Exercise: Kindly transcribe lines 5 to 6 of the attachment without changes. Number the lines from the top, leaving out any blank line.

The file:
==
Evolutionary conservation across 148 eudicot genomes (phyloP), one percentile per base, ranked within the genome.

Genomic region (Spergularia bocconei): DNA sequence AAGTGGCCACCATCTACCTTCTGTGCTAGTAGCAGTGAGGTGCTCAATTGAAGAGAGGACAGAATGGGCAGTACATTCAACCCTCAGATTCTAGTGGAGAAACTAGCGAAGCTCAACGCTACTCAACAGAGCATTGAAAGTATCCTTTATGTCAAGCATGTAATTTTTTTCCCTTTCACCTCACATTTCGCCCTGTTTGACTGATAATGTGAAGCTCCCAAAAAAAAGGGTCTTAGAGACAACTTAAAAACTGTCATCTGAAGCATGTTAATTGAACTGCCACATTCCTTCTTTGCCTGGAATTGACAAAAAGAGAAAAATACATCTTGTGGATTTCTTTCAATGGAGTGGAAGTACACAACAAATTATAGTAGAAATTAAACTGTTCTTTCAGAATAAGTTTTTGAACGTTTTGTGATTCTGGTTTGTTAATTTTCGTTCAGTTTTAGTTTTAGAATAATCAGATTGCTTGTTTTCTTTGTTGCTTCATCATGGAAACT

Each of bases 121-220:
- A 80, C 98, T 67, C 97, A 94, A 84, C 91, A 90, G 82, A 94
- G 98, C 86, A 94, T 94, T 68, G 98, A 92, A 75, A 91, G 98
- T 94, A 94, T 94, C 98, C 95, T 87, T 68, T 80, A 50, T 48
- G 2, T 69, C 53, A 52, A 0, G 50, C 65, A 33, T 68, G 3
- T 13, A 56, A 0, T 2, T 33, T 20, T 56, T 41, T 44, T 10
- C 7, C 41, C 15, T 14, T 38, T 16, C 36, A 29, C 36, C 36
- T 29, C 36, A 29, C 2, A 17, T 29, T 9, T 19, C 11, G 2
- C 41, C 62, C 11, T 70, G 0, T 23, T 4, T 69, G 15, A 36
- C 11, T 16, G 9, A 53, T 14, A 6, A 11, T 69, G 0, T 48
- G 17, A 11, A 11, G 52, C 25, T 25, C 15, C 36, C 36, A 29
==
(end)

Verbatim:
- G 98, C 86, A 94, T 94, T 68, G 98, A 92, A 75, A 91, G 98
- T 94, A 94, T 94, C 98, C 95, T 87, T 68, T 80, A 50, T 48